If you go the pre-formed route, make sure the area you choose for your pond is level. You can dig the area a little bigger and deeper than the pond you chose and then level the area before putting the pond in. As with any pond, or pool for that matter, it is a good idea to put a sand base down before putting the pond in the ground. The sand base helps with any small rocks or stones that would otherwise come in contact with the pool. Of course, you would be removing any large rocks or stones in the area to avoid them poking holes in the pond.
When you place the pond in the leveled area, make sure the pond fits tightly, with no rocking motion. You want your pond to be a good fit and not have to worry about water, from rain or melting snow, undermining your new pond.
Once your pond is fit and leveled you can, and should, place some rocks around the edge to keep the edge down and give the pond a natural look. Now you're ready to fill it up!
My Pond Liner
- Select a spot
- Choose pond type: pre-formed or liner
- Dig hole
- Remove rocks, stones, or any sharp objects
- Add sand or underlayment
- Place pre-formed pond in place—then fill OR
- Place liner in the pond and place rocks along outer edge—then fill
- When the pond is full, landscape around outer edges of the pond
If you decide to go the pond liner route, the sky's the limit. You can make your pond as big or as small as you'd like. The main benefit of the pond liner is you can make the pond as deep as you'd like. The other benefit is you can make them any shape you'd like as well. Be sure to choose a quality liner. You wouldn't want to have to re-do the pond in a year or two. Pond liners should be flexible and of a high enough gauge to ensure their durability, oh, and don't forget to check the guarantee. Obviously, one with a ten-year guarantee is better than one with a five-year guarantee.
Placement of your pond follows the same requirements as the pre-formed pond. Digging the hole too, but, be especially careful to remove rocks and stone from the area you'll be placing your pond. You don't want anything sharp cutting through your liner.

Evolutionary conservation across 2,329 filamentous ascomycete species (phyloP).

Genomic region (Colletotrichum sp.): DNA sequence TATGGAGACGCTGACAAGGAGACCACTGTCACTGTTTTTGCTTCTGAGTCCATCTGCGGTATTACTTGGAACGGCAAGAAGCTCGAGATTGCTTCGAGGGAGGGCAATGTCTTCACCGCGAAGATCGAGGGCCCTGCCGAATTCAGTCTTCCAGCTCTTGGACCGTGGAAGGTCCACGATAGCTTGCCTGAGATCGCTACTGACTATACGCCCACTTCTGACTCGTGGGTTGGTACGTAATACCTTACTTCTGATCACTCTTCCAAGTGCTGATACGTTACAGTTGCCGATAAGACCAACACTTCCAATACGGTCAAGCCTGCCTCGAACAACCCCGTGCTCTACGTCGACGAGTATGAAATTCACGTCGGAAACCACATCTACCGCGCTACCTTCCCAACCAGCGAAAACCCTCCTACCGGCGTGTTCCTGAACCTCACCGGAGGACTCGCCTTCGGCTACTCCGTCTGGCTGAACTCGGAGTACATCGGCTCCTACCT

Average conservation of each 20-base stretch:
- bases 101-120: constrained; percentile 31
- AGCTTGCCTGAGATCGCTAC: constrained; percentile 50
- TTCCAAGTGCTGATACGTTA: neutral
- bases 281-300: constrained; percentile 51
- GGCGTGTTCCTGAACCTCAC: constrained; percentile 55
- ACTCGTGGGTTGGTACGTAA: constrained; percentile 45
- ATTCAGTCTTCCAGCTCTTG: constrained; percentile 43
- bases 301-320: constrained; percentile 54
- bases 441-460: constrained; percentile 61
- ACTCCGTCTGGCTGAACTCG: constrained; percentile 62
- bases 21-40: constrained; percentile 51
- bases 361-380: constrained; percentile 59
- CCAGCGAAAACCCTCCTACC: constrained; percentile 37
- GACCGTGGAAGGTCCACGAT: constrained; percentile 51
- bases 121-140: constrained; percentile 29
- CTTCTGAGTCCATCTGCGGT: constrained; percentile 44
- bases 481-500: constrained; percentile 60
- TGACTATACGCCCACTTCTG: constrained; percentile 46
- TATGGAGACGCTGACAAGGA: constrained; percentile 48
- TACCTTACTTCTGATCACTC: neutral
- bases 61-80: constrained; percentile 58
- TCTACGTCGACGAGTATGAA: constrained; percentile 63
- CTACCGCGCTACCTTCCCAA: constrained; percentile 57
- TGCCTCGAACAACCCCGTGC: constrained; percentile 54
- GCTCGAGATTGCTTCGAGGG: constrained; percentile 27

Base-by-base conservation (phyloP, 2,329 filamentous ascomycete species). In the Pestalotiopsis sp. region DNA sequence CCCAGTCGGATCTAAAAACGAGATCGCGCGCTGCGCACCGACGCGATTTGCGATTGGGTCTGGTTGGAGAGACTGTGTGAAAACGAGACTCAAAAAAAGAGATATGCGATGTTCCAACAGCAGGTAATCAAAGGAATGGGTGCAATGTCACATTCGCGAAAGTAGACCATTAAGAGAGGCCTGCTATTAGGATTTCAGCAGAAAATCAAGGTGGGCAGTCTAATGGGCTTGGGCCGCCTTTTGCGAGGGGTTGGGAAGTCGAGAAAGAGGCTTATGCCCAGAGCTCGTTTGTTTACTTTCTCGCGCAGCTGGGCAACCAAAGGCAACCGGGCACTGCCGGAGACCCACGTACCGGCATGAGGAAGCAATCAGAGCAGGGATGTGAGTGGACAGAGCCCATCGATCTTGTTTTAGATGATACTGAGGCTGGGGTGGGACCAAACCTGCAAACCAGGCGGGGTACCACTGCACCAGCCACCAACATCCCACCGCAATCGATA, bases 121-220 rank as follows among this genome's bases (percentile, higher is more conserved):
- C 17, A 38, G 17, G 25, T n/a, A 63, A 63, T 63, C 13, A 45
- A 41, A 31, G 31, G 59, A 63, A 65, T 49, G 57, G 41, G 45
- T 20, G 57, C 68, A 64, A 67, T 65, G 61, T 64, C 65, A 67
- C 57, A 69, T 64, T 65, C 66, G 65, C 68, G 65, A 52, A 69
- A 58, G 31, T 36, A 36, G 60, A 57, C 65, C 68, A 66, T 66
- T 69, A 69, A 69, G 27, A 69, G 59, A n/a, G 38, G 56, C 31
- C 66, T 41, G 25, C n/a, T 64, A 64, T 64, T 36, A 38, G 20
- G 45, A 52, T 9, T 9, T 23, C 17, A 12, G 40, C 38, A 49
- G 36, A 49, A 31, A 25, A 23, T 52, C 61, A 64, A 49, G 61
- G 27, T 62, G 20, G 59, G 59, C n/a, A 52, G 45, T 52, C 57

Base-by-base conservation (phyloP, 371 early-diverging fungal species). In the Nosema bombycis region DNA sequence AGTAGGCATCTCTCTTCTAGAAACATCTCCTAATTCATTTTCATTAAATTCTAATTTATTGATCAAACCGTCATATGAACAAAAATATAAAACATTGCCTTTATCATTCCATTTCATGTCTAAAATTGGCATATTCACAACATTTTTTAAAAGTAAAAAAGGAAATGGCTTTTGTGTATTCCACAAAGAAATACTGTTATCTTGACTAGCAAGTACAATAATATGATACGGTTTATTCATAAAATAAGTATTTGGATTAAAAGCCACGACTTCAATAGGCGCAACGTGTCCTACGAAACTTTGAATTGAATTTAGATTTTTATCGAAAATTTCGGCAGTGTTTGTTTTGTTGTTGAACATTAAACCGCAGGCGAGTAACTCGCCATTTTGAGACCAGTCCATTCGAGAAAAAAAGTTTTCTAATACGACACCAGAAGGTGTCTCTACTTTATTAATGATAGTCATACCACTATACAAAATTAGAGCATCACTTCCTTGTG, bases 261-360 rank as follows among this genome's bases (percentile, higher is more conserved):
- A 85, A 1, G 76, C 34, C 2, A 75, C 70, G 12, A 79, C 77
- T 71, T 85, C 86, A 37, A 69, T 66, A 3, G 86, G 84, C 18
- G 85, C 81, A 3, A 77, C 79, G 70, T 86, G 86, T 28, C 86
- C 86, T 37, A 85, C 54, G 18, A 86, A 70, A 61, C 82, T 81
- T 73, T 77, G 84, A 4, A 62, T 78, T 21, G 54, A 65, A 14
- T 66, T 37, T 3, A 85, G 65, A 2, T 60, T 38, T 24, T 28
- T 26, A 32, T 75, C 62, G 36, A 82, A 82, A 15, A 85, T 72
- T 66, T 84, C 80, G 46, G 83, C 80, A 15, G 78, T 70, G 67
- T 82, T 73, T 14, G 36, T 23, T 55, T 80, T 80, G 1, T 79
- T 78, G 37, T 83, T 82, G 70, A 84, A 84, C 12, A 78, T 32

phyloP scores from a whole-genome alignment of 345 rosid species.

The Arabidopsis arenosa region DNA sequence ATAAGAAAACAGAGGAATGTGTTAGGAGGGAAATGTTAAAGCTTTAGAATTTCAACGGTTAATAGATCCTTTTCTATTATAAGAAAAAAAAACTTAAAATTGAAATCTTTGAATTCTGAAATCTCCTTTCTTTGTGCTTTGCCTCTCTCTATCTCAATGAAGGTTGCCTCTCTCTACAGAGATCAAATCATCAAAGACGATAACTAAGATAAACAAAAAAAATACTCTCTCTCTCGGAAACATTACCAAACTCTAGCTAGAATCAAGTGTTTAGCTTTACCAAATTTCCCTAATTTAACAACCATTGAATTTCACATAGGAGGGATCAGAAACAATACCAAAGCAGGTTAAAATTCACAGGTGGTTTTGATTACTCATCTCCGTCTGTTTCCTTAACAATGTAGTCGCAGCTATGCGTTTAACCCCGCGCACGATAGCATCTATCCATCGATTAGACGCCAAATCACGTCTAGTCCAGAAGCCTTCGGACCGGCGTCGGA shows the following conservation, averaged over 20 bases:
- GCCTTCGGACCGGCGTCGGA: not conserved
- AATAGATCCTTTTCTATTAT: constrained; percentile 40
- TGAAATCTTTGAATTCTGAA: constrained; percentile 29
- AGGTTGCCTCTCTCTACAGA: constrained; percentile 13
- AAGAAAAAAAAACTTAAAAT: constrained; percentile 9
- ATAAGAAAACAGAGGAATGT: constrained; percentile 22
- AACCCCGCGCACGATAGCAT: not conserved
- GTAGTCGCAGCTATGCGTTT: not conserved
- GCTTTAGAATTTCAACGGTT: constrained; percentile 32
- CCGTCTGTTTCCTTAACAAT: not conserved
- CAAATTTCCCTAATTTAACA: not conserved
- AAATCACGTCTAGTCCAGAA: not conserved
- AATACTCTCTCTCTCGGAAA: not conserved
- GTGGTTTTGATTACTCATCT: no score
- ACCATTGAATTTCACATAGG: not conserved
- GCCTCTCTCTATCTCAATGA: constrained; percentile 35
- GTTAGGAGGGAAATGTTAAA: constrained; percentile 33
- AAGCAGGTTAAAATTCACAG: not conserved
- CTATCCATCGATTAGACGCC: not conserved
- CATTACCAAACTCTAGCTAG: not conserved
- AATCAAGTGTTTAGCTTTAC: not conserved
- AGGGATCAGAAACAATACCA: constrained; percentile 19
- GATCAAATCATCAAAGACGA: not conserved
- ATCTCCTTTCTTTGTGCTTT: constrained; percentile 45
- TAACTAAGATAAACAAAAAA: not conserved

When choosing the size of your liner it should be bigger than your pond area. Unlike the pre-formed ponds, you will need an overlay of liner around the entire pond. Some say to estimate two times the size of your pond, others enough to hold the pond in place. For example, a nine by fourteen-foot pond should have a fifteen by twenty-foot liner. The excess liner will overlap the edges of your pond and need to be weighted down to keep the liner in place when you fill the pond with water. Depending on the depth of your pond, you may need more or less liner.
When you place the liner in the hole, put rocks along the outside edges to hold it in place as you smooth out the liner and get it lined up the way you want it. Then start filling your pond. Once the pond is full, place additional rocks, flat or round to your taste, around the edge of the pond and cover the exposed liner with dirt. If the liner is too big around the outside you can trim some of it off.
Pre-formed Liner (AKA Rigid Liner)
Pond PicturesClick thumbnail to view full-size
Probably the best part of adding your own backyard pond is making it look the way you want it to. Once it is properly installed you can landscape any way you'd like. Add plants inside the pond; water lilies, anacharis (for your fish), water lettuce, pond iris, cattails, pickerel rush, canna, and many, many more.
You can add grasses and plants around your pond, or leave it bare. Your imagination is your guide. You can add waterfalls to your ponds, both natural and man-made. You can make your backyard pond the focal point of your backyard or a separate hideaway to relax and unwind. Small or large pond, fish or no fish, the choice is yours!
Questions & Answers
© 2013 Mary Craig